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Twitter users are turning to clickbait to get out the vote

Meet vote-rolling — like Rickrolling for voter registration.

Fox/David Itzkoff
Aja Romano writes about pop culture, media, and ethics. Before joining Vox in 2016, they were a staff reporter at the Daily Dot. A 2019 fellow of the National Critics Institute, they’re considered an authority on fandom, the internet, and the culture wars.

What’s the electoral equivalent of a Rickroll? Vote-rolling? We don’t know what you call it, but we’re seeing it right and left on Twitter in recent days, as the countdown to the voter registration deadline draws near for states around the country and the pivotal midterm elections loom large.

As far as we can tell, the trend kicked off with this viral tweet from last week that worked killer clickbait magic.

There’s just one catch: Clicking the link takes you not to a tell-all Kimye exposé, but to a link encouraging you to register to vote.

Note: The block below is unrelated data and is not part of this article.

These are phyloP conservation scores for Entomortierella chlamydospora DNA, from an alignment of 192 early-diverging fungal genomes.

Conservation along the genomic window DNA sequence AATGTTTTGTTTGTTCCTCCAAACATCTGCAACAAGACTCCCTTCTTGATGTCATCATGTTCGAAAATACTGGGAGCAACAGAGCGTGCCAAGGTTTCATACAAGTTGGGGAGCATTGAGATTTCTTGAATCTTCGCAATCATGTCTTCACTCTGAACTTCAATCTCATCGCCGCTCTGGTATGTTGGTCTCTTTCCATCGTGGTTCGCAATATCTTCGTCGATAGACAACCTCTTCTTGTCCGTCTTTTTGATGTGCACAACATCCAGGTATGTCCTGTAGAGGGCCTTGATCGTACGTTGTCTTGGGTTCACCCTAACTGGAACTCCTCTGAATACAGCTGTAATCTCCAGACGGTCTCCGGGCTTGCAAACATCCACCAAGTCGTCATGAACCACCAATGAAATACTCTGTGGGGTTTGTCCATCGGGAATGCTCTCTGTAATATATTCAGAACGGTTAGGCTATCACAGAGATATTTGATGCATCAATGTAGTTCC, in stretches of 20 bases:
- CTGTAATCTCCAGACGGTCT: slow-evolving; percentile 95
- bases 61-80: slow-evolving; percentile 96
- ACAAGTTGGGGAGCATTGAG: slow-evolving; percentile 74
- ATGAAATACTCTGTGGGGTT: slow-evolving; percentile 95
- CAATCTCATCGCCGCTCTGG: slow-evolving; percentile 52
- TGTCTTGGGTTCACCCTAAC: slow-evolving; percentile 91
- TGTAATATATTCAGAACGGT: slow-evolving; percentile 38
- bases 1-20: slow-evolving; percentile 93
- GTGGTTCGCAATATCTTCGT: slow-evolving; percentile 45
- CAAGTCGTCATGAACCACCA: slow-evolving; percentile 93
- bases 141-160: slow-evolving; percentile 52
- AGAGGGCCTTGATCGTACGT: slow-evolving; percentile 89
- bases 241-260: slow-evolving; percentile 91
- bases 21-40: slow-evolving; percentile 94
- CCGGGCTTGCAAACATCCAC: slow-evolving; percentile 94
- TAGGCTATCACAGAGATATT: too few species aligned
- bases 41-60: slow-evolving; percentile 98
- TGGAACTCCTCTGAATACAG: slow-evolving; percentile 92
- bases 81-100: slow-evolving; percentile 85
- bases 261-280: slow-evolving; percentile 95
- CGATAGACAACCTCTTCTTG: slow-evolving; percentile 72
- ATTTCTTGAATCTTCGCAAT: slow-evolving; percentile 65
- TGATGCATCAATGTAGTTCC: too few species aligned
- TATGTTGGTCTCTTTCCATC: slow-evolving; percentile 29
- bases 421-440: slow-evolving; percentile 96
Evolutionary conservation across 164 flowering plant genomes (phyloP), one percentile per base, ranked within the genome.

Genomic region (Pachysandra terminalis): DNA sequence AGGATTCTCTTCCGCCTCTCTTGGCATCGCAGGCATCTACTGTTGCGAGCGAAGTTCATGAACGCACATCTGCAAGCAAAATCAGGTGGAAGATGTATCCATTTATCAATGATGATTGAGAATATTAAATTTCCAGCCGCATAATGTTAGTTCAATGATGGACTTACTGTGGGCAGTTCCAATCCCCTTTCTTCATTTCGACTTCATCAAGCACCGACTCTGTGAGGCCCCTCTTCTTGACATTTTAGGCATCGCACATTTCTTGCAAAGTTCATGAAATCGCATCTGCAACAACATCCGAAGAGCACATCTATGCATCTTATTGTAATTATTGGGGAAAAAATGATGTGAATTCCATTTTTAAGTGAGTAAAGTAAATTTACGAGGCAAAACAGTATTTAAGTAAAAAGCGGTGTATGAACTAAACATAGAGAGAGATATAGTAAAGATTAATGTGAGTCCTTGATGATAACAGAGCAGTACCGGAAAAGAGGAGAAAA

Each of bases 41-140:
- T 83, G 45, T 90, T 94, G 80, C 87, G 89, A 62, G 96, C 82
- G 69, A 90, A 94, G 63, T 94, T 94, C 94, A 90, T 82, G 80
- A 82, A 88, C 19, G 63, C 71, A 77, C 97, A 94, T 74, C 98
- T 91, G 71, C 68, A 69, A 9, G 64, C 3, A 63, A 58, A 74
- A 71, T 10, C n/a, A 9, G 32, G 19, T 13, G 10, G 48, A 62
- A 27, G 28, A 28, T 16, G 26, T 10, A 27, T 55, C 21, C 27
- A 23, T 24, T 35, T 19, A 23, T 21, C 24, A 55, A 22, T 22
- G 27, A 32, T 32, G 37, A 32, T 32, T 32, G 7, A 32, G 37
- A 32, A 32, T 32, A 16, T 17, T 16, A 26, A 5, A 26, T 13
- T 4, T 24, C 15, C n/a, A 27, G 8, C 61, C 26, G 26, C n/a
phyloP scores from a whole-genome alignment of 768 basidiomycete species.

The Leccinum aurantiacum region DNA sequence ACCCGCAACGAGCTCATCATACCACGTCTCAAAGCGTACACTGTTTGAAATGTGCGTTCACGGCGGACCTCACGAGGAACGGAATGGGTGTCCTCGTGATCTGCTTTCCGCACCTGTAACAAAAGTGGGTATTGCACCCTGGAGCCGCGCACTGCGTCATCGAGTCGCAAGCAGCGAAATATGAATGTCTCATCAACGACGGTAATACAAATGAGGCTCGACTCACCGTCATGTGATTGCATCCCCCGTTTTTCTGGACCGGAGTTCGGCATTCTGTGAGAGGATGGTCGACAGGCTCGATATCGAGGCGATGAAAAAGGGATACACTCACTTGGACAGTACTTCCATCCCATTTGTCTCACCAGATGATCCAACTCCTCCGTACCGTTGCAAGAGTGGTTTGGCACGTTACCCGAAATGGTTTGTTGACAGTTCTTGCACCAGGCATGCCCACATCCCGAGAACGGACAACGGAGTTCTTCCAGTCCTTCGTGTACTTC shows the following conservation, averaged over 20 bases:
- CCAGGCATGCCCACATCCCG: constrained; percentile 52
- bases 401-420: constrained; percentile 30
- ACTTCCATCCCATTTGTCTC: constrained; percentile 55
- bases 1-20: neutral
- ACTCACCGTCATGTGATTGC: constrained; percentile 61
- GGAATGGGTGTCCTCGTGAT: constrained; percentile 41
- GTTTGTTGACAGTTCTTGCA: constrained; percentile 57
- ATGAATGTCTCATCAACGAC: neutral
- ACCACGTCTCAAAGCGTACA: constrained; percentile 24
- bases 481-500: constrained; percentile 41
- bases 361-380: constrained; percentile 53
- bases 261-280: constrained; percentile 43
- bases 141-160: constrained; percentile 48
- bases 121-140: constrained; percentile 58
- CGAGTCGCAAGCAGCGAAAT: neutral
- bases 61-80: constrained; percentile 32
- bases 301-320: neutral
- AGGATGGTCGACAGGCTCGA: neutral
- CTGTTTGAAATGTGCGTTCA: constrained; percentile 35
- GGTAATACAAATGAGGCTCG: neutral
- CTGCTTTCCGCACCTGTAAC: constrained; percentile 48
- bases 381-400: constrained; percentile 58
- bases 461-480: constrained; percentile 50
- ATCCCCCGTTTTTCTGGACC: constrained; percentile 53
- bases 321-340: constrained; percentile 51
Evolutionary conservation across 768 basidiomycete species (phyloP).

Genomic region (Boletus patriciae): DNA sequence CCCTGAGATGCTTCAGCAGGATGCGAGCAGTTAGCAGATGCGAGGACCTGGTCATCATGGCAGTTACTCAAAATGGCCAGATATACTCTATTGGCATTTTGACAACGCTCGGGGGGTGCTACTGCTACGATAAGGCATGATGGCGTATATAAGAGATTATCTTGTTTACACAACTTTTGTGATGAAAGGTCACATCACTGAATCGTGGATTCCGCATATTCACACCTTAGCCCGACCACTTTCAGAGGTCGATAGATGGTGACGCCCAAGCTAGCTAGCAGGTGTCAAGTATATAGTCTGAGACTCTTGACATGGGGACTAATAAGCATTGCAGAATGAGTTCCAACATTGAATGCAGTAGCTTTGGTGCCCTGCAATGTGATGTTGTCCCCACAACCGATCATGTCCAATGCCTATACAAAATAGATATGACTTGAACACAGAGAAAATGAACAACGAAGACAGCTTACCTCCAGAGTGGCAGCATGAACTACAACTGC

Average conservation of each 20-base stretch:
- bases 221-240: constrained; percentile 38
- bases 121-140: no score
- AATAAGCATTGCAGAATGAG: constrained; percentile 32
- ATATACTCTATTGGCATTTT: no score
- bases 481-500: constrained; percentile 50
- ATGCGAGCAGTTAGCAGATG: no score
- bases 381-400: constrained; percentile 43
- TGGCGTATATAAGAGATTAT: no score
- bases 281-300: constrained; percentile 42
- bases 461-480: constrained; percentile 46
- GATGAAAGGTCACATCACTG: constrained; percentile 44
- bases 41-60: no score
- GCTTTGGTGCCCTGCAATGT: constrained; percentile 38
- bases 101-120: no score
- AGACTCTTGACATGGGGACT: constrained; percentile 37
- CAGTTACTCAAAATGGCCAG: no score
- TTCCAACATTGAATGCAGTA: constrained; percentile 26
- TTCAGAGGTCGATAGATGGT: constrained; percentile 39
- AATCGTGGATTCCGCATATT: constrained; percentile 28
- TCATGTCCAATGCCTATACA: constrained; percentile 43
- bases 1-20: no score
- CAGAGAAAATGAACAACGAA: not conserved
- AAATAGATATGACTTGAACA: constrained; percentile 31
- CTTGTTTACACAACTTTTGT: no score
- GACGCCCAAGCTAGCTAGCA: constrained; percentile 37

From there, more Twitter users signed up to play along — like Kathy Griffin, who capitalized on her most recent moment of political notoriety.

The recent breakup of Ariana Grande and SNL’s Pete Davidson was also prime viral vote-roll material.

We’re especially fond of the old “buy $10 in quarters” gag, because who says a classic internet prank can’t be turned to good?

And of course the Kimye gimmick kept on giving — even Elle magazine got in on it:

Okay, admittedly, some of these are breaking our hearts a little.

But mostly these are just lots of fun — even when there isn’t actually a link involved.

Of course, as always, not everyone is laughing. As the vote-rolling has picked up steam in recent days, it’s invited criticism of the implication that people care more about celebrity gossip than participating in democracy, or that they need to be tricked into voting.

But in this day and age, using celebrity gossip or fun internet gags to remind people to vote is far from the worst iteration of internet slacktivism — especially given the kind of waves Taylor Swift’s Instagram political endorsement made among young voters.

Besides, anecdotal evidence suggests this corny campaign might actually be working:

So keep it up, Twitterati — and if you haven’t yet, for the love of internet memes, register to vote.